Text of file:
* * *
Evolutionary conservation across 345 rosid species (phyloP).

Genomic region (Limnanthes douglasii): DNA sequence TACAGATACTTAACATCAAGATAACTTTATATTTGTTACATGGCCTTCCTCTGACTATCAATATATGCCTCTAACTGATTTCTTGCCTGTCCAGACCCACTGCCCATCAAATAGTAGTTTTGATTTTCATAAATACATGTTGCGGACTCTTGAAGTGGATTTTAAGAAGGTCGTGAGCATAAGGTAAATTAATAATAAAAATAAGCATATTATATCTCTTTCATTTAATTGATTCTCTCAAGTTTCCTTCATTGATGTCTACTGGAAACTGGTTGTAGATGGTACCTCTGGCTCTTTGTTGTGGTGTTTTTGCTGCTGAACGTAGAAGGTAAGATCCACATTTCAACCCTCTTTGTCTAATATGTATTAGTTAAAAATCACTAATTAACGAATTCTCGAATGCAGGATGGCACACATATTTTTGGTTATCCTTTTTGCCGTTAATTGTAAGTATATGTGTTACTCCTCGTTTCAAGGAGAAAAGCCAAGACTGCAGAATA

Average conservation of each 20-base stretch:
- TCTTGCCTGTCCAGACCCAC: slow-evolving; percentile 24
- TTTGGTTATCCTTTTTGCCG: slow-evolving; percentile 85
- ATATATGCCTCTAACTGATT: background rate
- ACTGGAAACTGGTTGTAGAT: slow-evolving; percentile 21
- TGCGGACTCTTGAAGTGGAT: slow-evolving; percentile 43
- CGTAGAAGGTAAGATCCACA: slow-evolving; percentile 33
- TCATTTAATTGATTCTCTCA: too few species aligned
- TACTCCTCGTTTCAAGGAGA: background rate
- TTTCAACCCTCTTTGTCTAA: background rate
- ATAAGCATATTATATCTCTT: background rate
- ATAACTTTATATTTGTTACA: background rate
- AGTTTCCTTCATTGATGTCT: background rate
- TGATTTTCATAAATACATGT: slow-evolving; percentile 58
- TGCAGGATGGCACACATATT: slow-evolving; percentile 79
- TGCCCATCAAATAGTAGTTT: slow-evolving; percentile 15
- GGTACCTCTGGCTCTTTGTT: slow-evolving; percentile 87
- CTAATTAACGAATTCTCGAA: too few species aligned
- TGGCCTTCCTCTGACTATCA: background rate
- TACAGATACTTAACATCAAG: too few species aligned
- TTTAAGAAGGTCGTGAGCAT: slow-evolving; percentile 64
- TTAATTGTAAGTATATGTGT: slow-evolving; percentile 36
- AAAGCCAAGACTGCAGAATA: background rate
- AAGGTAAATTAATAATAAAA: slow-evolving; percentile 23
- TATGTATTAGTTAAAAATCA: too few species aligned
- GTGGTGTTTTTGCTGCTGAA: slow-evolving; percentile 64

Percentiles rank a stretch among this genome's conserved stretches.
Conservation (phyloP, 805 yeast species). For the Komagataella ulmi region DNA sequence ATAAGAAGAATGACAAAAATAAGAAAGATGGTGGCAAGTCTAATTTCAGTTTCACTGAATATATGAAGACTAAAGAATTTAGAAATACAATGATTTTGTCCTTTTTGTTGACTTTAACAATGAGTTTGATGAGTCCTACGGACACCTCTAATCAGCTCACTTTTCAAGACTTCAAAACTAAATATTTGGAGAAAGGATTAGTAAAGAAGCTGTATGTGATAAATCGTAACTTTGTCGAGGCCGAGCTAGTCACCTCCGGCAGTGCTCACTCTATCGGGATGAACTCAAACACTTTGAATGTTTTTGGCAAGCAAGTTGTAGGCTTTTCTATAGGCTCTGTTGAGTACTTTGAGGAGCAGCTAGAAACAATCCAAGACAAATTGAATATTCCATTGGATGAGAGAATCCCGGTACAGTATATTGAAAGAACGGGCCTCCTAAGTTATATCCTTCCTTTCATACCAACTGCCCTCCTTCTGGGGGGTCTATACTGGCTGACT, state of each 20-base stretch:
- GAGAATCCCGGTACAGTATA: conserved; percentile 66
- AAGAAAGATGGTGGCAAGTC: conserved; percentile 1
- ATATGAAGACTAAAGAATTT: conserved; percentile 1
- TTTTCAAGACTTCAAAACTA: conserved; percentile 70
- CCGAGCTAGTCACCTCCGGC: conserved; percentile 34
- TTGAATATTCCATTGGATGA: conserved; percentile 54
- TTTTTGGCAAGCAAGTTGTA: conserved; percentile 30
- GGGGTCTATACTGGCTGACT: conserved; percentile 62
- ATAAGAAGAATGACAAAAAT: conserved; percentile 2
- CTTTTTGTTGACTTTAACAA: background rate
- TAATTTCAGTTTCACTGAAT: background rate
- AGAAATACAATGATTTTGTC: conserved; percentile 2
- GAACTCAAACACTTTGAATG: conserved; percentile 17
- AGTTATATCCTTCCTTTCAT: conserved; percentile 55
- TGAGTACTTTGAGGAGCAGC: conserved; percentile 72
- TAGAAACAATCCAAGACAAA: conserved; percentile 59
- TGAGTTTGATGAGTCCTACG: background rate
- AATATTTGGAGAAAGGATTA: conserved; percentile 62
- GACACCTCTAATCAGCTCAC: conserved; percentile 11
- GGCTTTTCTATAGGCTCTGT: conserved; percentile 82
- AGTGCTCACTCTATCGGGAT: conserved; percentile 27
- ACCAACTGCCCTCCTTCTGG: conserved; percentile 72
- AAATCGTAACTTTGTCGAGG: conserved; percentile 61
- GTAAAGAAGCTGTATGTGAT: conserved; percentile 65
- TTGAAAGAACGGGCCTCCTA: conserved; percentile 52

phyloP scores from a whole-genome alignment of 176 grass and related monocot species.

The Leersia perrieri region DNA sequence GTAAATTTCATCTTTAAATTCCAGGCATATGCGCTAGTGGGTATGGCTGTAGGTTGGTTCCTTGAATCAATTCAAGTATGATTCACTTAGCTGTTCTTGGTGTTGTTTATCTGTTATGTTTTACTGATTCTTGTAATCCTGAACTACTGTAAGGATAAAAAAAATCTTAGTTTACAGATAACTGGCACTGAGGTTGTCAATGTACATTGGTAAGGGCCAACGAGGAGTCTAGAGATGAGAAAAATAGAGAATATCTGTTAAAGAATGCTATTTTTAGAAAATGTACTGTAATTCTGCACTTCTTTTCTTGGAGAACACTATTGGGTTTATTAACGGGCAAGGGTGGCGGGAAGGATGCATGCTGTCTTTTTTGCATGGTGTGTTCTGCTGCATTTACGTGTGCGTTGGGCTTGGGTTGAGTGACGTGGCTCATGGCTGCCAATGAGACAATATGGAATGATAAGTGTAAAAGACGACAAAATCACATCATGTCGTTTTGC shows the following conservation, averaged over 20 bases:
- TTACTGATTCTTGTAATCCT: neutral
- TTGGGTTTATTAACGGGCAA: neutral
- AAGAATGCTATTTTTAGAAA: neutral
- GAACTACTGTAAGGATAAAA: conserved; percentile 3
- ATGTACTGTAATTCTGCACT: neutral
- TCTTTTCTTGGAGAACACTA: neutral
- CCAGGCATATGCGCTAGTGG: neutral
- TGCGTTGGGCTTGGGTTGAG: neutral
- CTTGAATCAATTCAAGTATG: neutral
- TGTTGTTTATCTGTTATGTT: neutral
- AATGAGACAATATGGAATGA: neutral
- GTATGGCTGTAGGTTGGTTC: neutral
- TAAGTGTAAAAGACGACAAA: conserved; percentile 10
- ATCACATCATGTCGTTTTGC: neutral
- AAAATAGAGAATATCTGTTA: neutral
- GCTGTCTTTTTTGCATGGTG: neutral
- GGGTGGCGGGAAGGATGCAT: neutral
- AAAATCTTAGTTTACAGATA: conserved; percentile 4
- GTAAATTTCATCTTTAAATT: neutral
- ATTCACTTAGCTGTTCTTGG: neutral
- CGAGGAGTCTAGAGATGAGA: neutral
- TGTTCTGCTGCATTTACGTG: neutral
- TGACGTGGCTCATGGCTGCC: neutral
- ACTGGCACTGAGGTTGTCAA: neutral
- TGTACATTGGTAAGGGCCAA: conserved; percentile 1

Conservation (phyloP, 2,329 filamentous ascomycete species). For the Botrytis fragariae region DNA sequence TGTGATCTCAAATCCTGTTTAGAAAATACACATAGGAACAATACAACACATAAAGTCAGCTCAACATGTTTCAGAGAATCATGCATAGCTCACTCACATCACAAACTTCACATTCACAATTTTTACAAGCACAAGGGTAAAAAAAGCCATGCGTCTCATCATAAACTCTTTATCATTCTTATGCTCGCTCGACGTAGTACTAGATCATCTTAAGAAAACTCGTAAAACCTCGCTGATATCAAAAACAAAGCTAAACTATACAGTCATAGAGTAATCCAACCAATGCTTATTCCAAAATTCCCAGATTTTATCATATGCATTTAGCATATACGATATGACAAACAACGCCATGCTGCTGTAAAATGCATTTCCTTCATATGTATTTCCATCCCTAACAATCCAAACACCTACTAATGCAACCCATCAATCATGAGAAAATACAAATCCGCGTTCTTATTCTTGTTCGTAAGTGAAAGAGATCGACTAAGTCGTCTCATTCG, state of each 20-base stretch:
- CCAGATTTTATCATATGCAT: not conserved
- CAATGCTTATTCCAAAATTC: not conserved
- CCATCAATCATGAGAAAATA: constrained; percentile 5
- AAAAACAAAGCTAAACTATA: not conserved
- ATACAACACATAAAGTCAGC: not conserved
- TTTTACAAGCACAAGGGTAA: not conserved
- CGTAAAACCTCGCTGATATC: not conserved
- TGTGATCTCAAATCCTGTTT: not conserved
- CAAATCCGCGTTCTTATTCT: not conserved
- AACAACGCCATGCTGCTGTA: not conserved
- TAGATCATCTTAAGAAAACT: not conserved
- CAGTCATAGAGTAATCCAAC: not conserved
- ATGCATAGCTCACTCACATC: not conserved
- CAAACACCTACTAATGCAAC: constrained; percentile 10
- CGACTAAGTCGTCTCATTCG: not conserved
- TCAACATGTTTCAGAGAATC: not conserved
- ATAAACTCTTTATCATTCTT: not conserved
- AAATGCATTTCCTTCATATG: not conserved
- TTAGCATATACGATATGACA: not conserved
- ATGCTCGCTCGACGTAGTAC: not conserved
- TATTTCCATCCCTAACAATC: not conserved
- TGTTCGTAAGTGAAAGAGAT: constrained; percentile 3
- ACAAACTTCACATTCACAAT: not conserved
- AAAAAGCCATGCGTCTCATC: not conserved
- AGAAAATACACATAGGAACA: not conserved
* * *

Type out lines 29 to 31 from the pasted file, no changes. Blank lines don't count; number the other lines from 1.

Percentiles rank a stretch among this genome's conserved stretches.
Conservation (phyloP, 805 yeast species). For the Komagataella ulmi region DNA sequence ATAAGAAGAATGACAAAAATAAGAAAGATGGTGGCAAGTCTAATTTCAGTTTCACTGAATATATGAAGACTAAAGAATTTAGAAATACAATGATTTTGTCCTTTTTGTTGACTTTAACAATGAGTTTGATGAGTCCTACGGACACCTCTAATCAGCTCACTTTTCAAGACTTCAAAACTAAATATTTGGAGAAAGGATTAGTAAAGAAGCTGTATGTGATAAATCGTAACTTTGTCGAGGCCGAGCTAGTCACCTCCGGCAGTGCTCACTCTATCGGGATGAACTCAAACACTTTGAATGTTTTTGGCAAGCAAGTTGTAGGCTTTTCTATAGGCTCTGTTGAGTACTTTGAGGAGCAGCTAGAAACAATCCAAGACAAATTGAATATTCCATTGGATGAGAGAATCCCGGTACAGTATATTGAAAGAACGGGCCTCCTAAGTTATATCCTTCCTTTCATACCAACTGCCCTCCTTCTGGGGGGTCTATACTGGCTGACT, state of each 20-base stretch:
- GAGAATCCCGGTACAGTATA: conserved; percentile 66